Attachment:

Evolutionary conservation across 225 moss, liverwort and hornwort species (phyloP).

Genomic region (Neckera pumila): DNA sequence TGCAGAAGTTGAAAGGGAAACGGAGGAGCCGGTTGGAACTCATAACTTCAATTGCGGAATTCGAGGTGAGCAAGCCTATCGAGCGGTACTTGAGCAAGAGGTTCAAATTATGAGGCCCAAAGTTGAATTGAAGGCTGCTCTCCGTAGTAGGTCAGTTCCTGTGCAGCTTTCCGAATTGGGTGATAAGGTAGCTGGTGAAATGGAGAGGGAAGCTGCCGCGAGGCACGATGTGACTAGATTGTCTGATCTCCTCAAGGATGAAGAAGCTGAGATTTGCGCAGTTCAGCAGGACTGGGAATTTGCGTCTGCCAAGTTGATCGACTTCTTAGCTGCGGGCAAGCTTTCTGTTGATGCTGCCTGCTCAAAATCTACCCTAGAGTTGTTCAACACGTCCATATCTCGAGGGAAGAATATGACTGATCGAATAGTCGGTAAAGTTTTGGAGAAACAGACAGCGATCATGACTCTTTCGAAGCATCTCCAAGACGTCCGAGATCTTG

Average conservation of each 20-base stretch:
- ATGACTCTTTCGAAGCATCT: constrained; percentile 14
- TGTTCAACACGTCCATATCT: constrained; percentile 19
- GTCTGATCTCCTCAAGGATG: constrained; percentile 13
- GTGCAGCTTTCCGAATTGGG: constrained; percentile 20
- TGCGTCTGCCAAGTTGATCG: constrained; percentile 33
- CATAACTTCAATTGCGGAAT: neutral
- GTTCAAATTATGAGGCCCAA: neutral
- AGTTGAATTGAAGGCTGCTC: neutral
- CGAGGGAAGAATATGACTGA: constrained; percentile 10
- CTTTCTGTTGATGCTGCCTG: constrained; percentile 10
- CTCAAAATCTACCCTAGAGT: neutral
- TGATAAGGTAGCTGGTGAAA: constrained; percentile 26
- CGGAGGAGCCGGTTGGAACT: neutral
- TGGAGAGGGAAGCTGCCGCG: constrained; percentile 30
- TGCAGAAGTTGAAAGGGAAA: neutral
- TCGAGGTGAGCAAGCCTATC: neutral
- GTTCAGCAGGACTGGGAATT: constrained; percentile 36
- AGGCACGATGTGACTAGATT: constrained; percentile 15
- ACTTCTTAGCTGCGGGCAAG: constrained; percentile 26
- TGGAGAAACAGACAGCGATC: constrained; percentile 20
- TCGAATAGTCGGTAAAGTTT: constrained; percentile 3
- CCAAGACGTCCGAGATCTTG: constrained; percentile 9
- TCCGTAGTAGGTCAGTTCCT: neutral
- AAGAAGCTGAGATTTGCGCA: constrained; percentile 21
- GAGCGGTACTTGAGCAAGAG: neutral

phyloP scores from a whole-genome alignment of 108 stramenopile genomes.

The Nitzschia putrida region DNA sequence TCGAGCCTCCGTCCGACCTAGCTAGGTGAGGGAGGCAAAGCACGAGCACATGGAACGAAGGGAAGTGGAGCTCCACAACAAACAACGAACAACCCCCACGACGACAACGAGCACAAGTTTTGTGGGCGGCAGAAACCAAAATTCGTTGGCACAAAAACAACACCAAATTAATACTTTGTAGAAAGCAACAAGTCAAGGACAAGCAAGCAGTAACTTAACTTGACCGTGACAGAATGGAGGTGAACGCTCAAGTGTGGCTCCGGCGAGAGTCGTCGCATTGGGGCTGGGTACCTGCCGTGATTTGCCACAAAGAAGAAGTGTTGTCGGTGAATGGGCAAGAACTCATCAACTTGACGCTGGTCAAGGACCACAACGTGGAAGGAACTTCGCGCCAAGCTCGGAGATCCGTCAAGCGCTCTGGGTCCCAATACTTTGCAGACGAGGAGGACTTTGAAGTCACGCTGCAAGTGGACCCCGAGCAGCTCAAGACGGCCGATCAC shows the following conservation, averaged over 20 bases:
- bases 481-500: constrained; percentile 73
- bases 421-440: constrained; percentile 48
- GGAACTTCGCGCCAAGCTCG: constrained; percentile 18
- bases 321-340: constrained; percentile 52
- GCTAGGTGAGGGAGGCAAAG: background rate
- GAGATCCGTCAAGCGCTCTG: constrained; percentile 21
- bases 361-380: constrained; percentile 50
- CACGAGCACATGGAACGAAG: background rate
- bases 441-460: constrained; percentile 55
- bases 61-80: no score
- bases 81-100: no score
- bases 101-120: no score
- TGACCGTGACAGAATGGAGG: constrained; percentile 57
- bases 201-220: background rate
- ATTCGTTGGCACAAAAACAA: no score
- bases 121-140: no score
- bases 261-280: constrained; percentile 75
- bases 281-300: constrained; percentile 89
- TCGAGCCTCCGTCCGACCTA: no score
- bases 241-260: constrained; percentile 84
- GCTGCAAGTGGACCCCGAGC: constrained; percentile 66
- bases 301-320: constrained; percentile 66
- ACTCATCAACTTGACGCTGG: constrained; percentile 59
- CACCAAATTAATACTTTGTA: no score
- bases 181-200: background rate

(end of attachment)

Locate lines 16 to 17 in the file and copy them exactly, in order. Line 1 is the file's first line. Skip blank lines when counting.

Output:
- CGGAGGAGCCGGTTGGAACT: neutral
- TGGAGAGGGAAGCTGCCGCG: constrained; percentile 30